Festival of Books: Poetry, from sonnets to the 'language of the street'

Poets discuss their craft -- and how form affects their message

One poet was missing. Another wore a hat. Then there was the poet who wrote this: "We are dust and ash, and beauty is brief as a flower." 

"Sorry I’m late," Alejandro Murguía said, arriving finally at a Los Angeles Times Festival of Books panel on Saturday. "It took forever to walk from San Francisco."

Murguía is San Francisco's poet laureate and two-time winner of the American Book Award.


He was joined by Texas native Gillian Conoley, who teaches at Sonoma State University and is up for a Los Angeles Times Book Award; Marilyn Hacker, author of 15 books of poetry, including "Presentation Piece," which won a National Book Award; and UC Riverside professor Fred Moten, whose new book is a finalist for the National Book Award. 

The panel was led by moderator and Syracuse professor Bruce Smith; among his many questions about form  — the panel was called "The Shape of Poetry: The Anxiety of Form in a Shifting World" — was this: "Is the sonnet a technical solution to an emotional problem?"

Hacker, a prodigious translator from French and Arabic, said she views the highly structured poetical form as freeing, rather than a restriction or problem.

"It’s a way of bringing in the unconscious," she said, invoking that writerly fugue state. "You push and pull against something that's making your mind and your vocabulary go someplace completely different."


Moten, meanwhile, talked about how our collective intellectual history thought it was a good thing to confine yourself. "You lock yourself up. You go away," he said. "Poetry is the place where imagination gets regulated …The lawless freedom of the imagination has to have its wings clipped."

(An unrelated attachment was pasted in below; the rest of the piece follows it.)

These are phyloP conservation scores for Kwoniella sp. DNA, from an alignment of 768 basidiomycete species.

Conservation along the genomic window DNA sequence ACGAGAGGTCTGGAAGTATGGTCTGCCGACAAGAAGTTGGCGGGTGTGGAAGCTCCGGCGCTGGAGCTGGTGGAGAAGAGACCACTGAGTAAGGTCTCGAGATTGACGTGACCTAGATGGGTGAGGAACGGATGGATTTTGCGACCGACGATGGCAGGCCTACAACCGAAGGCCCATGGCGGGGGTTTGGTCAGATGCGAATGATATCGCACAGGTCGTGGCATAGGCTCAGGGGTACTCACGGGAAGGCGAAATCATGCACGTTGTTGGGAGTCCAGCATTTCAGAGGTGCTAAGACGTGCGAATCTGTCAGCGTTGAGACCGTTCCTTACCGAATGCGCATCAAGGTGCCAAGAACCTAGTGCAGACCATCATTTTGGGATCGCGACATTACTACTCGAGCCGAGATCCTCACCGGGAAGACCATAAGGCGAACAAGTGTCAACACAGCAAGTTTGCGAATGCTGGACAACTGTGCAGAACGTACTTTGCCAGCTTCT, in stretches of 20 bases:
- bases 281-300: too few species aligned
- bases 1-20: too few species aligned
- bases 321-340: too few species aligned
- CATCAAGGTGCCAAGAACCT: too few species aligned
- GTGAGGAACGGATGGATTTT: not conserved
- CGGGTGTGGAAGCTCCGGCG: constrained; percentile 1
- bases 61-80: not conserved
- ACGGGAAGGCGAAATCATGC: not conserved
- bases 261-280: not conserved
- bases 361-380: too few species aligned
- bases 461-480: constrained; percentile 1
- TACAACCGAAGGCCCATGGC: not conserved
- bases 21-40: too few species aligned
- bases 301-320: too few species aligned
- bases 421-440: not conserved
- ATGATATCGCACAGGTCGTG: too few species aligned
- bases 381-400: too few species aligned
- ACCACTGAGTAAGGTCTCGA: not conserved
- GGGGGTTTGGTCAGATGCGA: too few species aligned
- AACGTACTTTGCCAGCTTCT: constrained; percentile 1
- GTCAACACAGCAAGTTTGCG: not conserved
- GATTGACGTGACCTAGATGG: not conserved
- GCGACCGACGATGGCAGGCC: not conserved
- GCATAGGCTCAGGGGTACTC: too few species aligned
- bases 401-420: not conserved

Murguía, speaking forcefully, bucked against this idea, saying he preferred to write an "impure poetry," in which his was the language of the street. "Sometimes people want the story to be too perfect, too smooth. I don’t mind some of the roughness."

This reminded moderator Smith about his time working at the federal penitentiary in Lewisburg, Pa., where some inmates were permitted instruments. There was this myth, Smith recalled, that if you got good enough at your instrument, "the prison walls would fall down."

The poets spoke quickly, as if they worried about running out of time.

In fact, when Conoley was speaking with some emotion about poets she read as a young girl, she recalled the surrealists, and the idea that poetry could shift consciousness and perception. "If rationalism was what brought us World War I, we had to find another way to look at the world." 

Just then, life and art seemed to collide, and over the auditorium sound system came the laughing sounds of a children’s song, played at full volume. The room fell quiet. What did this mean? 

"I think I’m done," Conoley said.

Check out the Festival of Books schedule for this weekend.


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